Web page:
Mel Owens: From The NFL to the Courtroom
WHY YOU SHOULD CARE
Because it’s been a bad enough year for the NFL — and if Owens succeeds, it’s about to get way worse.
Like Dr. Jekyll and Mr. Hyde, Mel Owens transforms from a measured and soft-spoken civil litigator into a fiery gladiator reminiscent of his days as a hard-hitting linebacker with the Los Angeles Rams.
His trigger? Discussing an 85-page complaint — Richard Dent, et al., v. National Football League — that he and six other attorneys filed earlier this year and which they hope to get certified as a class-action lawsuit against the NFL. More than 1,300 former players have already joined the suit, and in it, Owens and the other lawyers argue that for decades the league “intentionally, recklessly and negligently created and maintained a culture of drug misuse, substituting players’ health for profit.” Take away the legalese and the NFL, as Owens puts it, is accused of “poisoning these guys over their careers.”
All of which are pretty harsh words for a case that in short order may get thrown for a big loss. Or it could move forward. The league’s motion to dismiss will be the subject of a hearing today in San Francisco. For its part, the NFL, through spokesman Brian McCarthy, declined to comment.
The drugs allowed injured players to stay on the field, but at times, the suit says, led to worse long-term injuries.
When it comes to this case, Owens is in a unique position as a representative for NFL players, who are requesting a trust fund to keep pace with future medical charges — plus, they want punitive and compensatory damages. For starters, the 55-year-old Californian spent a decade playing on the Rams and is a personal victim as well, says Steven D. Silverman, an attorney in Baltimore who represents plaintiffs in the case. (If the court grants class-action status, Owens would be part of the aggrieved group.) Most recently, and for more than a decade now, Owens has been practicing sports-related workers’ compensation law, so he’s also “in a unique position to understand the injuries that our guys have experienced,” says Silverman. Those injuries, the suit says, include everything from enlarged heart and nerve damage to stage 3 renal failure.
A Detroit native, Owens grew into an All-Big Ten player at the University of Michigan under the legendary Bo Schembechler. He made the most of his football career in the 1980s with the Rams, where every year, he says, players underwent a preseason physical exam but never got walked through their results in detail. Individuals were given painkillers — including opioids, which the complainants say created drug dependencies — or anti-inflammatories. The drugs allowed injured players to stay on the field, but at times, the suit says, led to worse long-term injuries.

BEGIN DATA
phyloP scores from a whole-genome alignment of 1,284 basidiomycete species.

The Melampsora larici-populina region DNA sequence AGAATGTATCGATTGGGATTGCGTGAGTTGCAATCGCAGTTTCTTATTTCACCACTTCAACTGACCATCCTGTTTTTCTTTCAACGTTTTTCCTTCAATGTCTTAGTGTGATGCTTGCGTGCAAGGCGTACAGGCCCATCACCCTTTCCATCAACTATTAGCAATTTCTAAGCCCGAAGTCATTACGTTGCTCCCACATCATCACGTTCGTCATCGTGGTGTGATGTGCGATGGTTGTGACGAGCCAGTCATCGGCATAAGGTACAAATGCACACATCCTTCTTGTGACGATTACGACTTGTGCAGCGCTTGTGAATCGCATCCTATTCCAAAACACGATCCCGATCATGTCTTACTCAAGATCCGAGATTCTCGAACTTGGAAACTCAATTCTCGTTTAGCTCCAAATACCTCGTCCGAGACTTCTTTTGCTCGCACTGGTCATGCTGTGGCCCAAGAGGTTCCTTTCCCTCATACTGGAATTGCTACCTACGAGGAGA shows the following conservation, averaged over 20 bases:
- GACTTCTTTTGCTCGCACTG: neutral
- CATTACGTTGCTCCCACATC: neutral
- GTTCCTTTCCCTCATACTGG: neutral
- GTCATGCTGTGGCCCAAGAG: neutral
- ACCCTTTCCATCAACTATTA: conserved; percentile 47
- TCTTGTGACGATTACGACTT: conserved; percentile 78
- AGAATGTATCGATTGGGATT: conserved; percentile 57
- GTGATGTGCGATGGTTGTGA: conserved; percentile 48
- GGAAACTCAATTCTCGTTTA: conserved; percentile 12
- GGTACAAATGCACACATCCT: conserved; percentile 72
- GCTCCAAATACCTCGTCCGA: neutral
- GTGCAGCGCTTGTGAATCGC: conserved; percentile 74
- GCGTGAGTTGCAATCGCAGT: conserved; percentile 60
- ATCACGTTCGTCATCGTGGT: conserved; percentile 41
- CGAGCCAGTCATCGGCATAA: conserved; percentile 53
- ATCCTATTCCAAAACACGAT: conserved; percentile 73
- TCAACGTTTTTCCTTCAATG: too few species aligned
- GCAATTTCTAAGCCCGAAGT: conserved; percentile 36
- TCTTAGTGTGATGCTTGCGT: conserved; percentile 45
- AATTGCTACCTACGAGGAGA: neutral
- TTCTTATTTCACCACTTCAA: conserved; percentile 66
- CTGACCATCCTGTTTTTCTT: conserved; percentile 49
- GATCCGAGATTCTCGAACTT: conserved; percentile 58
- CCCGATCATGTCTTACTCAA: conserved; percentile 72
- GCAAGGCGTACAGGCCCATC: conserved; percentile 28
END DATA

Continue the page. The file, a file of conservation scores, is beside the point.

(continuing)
But critics note that is only one side of the story. When properly administered, of course, painkillers and anti-inflammatory drugs can provide real relief from the constant pounding NFL players must endure every week. And though 1,300 players have joined so far, pointedly, not all former players support the suit. In fact, after news of it broke, Brian Baldinger, who played with the Dallas Cowboys, the Indianapolis Colts and the Philadelphia Eagles before serving as a host and analyst for NFL Network, said in one interview, “I believe we knew what [medications] we were taking and spirit we were taking them in. I think we all knew what we were doing regardless of whether the doctors signed off on it or not.” (Baldinger declined to elaborate on his comments when reached by OZY.)
It’s certainly a tough adversary when you go against the NFL.
— Alan Milstein, lawyer
And some argue players aren’t so naive — like Mitch Abrams, a New Jersey-based sports psychologist who has worked with both NFL teams and individual players. “If a player wants a drug, he’s going to get it,” he says.
Ultimately, for Owens, a herniated disk in his back ended his own football career. Following his retirement in 1990, he enrolled at Hastings College of Law in San Francisco and built a practice specializing in workers’ compensation. The career switch didn’t shock his former Rams teammate Jackie Slater, a Pro Football Hall of Fame inductee: “He was a bright guy, trying to stay current with things going on around him and in the world,” says Slater. “I’m not surprised he became an attorney.”
Owens says he has seen firsthand the toll that football takes on players — and he wants the league to pay its fair share for that pain. The suit alleges players were rarely, if ever, informed of the drugs’ risks and that it was cheaper for the NFL to give players drugs and send them back on the field than to increase roster sizes to allow injured players to rest and heal properly. “I was a player,” he says. “If I can lend a voice or a hand to players who cannot help themselves, I’m going to help.”
But it’s one tough play for tough-guy Owens, who once ran with the bulls in Pamplona, Spain, during an off-season with the Rams. Legal experts, including New Jersey attorney Alan Milstein, warn that his case may not truly be a class-action suit, meaning it might be limited to the experience of certain players and may not actually gather the collective momentum it needs. And the likelihood of success? The NFL, of course, has vast resources at its disposal to defend this case. “It’s certainly a tough adversary when you go against the NFL,” says Milstein, who challenged and beat the NFL’s minimum-age requirement — only to have it overturned on appeal.
Nathan Siegel contributed reporting.